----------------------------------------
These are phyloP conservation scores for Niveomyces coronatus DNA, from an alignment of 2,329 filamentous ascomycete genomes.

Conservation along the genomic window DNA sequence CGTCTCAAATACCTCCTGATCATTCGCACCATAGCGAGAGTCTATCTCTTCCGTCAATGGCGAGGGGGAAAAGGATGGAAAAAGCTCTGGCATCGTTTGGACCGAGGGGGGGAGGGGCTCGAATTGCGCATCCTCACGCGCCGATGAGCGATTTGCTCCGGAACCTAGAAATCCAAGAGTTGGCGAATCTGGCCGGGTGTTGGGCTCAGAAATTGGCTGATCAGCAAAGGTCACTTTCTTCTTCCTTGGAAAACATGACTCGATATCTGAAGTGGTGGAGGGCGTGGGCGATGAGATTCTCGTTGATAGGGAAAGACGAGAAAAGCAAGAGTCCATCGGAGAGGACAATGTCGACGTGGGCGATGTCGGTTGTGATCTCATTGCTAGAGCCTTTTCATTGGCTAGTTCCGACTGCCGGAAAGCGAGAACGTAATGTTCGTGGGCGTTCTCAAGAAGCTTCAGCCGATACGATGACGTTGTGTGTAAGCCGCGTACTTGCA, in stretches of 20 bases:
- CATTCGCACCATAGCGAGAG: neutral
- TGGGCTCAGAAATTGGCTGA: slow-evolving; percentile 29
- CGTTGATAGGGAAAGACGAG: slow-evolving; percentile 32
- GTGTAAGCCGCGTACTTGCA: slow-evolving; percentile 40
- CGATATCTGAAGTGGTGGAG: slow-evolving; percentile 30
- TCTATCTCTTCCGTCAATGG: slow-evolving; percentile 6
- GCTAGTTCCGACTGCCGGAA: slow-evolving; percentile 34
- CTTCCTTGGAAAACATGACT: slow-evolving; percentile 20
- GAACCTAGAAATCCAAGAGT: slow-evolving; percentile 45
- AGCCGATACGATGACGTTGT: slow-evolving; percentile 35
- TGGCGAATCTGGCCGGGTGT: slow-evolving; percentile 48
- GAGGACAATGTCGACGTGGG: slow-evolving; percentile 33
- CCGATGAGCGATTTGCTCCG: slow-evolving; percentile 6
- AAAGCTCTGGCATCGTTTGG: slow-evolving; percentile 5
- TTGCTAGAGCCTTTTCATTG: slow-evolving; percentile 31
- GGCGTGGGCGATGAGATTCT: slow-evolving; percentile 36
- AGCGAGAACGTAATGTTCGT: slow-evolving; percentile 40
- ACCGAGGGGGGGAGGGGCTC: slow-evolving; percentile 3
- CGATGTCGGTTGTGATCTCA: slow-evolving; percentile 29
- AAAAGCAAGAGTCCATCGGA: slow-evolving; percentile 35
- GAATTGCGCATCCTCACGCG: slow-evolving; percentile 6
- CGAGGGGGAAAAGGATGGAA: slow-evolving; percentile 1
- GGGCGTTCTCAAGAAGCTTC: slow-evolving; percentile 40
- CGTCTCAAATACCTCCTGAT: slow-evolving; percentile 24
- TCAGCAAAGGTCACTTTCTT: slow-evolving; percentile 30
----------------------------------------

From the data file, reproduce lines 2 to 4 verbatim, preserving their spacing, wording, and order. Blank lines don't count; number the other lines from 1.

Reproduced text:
Conservation along the genomic window DNA sequence CGTCTCAAATACCTCCTGATCATTCGCACCATAGCGAGAGTCTATCTCTTCCGTCAATGGCGAGGGGGAAAAGGATGGAAAAAGCTCTGGCATCGTTTGGACCGAGGGGGGGAGGGGCTCGAATTGCGCATCCTCACGCGCCGATGAGCGATTTGCTCCGGAACCTAGAAATCCAAGAGTTGGCGAATCTGGCCGGGTGTTGGGCTCAGAAATTGGCTGATCAGCAAAGGTCACTTTCTTCTTCCTTGGAAAACATGACTCGATATCTGAAGTGGTGGAGGGCGTGGGCGATGAGATTCTCGTTGATAGGGAAAGACGAGAAAAGCAAGAGTCCATCGGAGAGGACAATGTCGACGTGGGCGATGTCGGTTGTGATCTCATTGCTAGAGCCTTTTCATTGGCTAGTTCCGACTGCCGGAAAGCGAGAACGTAATGTTCGTGGGCGTTCTCAAGAAGCTTCAGCCGATACGATGACGTTGTGTGTAAGCCGCGTACTTGCA, in stretches of 20 bases:
- CATTCGCACCATAGCGAGAG: neutral
- TGGGCTCAGAAATTGGCTGA: slow-evolving; percentile 29